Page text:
New FEMA temporary homes save time and money
By Mickey McCarter
Several years ago, the Federal Emergency Management Agency (FEMA) turned away from travel trailers used to provide temporary housing for displaced disaster victims. Health concerns over the levels of formaldehyde in the trailers forced FEMA to reconsider its temporary housing units.
In so doing, FEMA risked incurring more costs with larger temporary houses. These temporary houses generally were too large to fit on private property, thus prompting FEMA to pool them into new temporary communities — at a greater cost.
FEMA appears to have successfully resolved the issue, which raised questions at the Office of the Inspector General (OIG) of the Department of Homeland Security (DHS), with the introduction of a one-bedroom “park model” temporary home.
In a recent report, the DHS OIG raised documented concerns by FEMA employees over housing disaster survivors quickly and cost effectively.
For a time, the agency weighed abandoning park model homes because it could not identify any that were certified as safe by the Department of Housing and Urban Development (HUD). The park model homes available prior to 2012 presented difficulties in quality, installation and transportation, the OIG acknowledged.
But the decision disappointed disaster survivors who preferred to have temporary housing on their own property, as FEMA resorted to larger temporary homes in the interim.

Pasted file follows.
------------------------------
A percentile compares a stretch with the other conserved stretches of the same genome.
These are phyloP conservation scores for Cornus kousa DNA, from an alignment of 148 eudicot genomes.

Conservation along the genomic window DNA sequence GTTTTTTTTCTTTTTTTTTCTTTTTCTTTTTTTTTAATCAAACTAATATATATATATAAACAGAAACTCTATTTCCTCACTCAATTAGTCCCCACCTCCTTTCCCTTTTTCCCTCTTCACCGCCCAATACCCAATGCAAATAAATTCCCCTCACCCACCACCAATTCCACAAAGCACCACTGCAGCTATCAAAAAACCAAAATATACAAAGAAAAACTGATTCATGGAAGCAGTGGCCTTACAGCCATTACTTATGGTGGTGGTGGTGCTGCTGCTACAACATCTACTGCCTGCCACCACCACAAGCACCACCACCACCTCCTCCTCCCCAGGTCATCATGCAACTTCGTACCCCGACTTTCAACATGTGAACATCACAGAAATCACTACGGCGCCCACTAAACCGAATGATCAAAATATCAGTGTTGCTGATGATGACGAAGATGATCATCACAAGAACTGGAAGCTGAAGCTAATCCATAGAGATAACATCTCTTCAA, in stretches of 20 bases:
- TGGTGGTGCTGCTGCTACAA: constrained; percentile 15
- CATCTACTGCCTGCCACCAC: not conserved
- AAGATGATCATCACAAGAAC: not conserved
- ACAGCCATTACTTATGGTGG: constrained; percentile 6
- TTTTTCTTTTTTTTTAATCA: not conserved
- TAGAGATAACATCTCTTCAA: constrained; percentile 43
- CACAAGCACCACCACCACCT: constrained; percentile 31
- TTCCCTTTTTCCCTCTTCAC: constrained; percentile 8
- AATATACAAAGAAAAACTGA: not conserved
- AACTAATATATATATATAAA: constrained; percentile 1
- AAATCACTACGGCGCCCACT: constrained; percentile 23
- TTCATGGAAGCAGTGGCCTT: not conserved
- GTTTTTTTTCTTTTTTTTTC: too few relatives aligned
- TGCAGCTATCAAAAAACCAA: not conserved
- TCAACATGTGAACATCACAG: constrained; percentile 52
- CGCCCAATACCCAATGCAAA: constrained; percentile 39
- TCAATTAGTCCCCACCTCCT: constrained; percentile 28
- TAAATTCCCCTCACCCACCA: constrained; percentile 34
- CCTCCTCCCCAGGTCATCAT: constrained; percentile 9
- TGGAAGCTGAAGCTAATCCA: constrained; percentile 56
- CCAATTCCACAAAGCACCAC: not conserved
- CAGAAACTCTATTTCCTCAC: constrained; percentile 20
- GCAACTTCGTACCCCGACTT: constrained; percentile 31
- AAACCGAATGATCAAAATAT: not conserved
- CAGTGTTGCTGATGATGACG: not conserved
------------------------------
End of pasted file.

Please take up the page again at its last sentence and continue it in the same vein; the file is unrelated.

“Often, the larger manufactured housing units can be situated only on commercial sites, if available, or on FEMA-developed group sites,” the OIG said in its report, Unless Modified, FEMA’s Temporary Housing Plans Will Increase Costs by an Estimated $76 Million Annually. “For 2011 disasters, 80 percent of units on private sites were park models. Based on our cost analysis, if FEMA placed manufactured housing units on group sites instead of park models on private sites, the increased cost of the temporary housing mission would be $76 million for a 12-month deployment. We question the decision to eliminate the park models.”
But last year, FEMA found contractors that could build a one-bedroom, HUD-certified temporary housing unit. The temporary housing option was not available in 2011, the year for which the OIG assessed the program. In 2012, FEMA awarded contracts for small park model homes to Recreation by Design LLC, GSH of Alabama LLC, Scotbilt Homes Inc., Champion Home Builders Inc. and PKMM Inc.
“We believe that had the one-bedroom model been available in 2011, they would have been suitable substitutes for the majority of park models,” wrote David Kaufman, FEMA associate policy administrator, in response to the report’s findings.
“FEMA’s decision to use only manufactured homes that meet HUD standards is based on an overriding concern for health and safety of disaster survivors. We believe the current mix of sizes now available will allow us to more effectively and efficiently meet survivors’ needs,” he added.
Without the one-bedroom park model option, some FEMA officials worried that disaster survivors would find long delays in moving into temporary housing. The new temporary housing contracts not only should get survivors into temporary homes faster but also should enable many homeowners to stay near their properties while their homes are rebuilt, FEMA said.
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